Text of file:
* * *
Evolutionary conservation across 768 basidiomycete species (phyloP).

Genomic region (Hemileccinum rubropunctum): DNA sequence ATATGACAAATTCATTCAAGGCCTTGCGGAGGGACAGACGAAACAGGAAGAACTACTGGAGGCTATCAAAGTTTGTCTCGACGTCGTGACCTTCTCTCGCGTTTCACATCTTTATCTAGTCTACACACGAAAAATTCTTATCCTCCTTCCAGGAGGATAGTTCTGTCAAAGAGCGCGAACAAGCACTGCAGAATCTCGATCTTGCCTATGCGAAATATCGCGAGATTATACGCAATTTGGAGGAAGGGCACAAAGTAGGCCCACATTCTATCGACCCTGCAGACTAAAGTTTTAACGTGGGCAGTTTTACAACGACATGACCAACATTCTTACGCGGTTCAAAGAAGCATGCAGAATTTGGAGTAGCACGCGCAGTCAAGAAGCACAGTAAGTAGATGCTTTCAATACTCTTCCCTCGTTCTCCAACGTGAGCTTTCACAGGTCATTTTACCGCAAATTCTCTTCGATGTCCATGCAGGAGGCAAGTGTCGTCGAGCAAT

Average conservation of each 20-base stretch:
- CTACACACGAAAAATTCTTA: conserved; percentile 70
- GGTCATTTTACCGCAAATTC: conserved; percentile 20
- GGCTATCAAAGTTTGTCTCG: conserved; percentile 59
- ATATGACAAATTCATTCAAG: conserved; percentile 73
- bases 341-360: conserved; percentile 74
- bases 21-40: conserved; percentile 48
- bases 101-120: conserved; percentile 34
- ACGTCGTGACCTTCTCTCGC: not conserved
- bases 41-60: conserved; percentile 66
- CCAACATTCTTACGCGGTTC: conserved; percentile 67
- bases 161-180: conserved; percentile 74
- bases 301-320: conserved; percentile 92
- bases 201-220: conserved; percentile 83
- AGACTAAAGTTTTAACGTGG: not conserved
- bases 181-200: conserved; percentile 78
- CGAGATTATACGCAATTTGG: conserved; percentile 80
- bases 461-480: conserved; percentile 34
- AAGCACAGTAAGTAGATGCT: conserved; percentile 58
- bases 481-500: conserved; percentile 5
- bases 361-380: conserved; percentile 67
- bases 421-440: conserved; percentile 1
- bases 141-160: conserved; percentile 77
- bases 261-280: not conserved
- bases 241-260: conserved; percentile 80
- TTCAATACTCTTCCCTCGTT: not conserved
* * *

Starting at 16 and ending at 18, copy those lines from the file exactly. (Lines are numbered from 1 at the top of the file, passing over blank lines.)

- bases 201-220: conserved; percentile 83
- AGACTAAAGTTTTAACGTGG: not conserved
- bases 181-200: conserved; percentile 78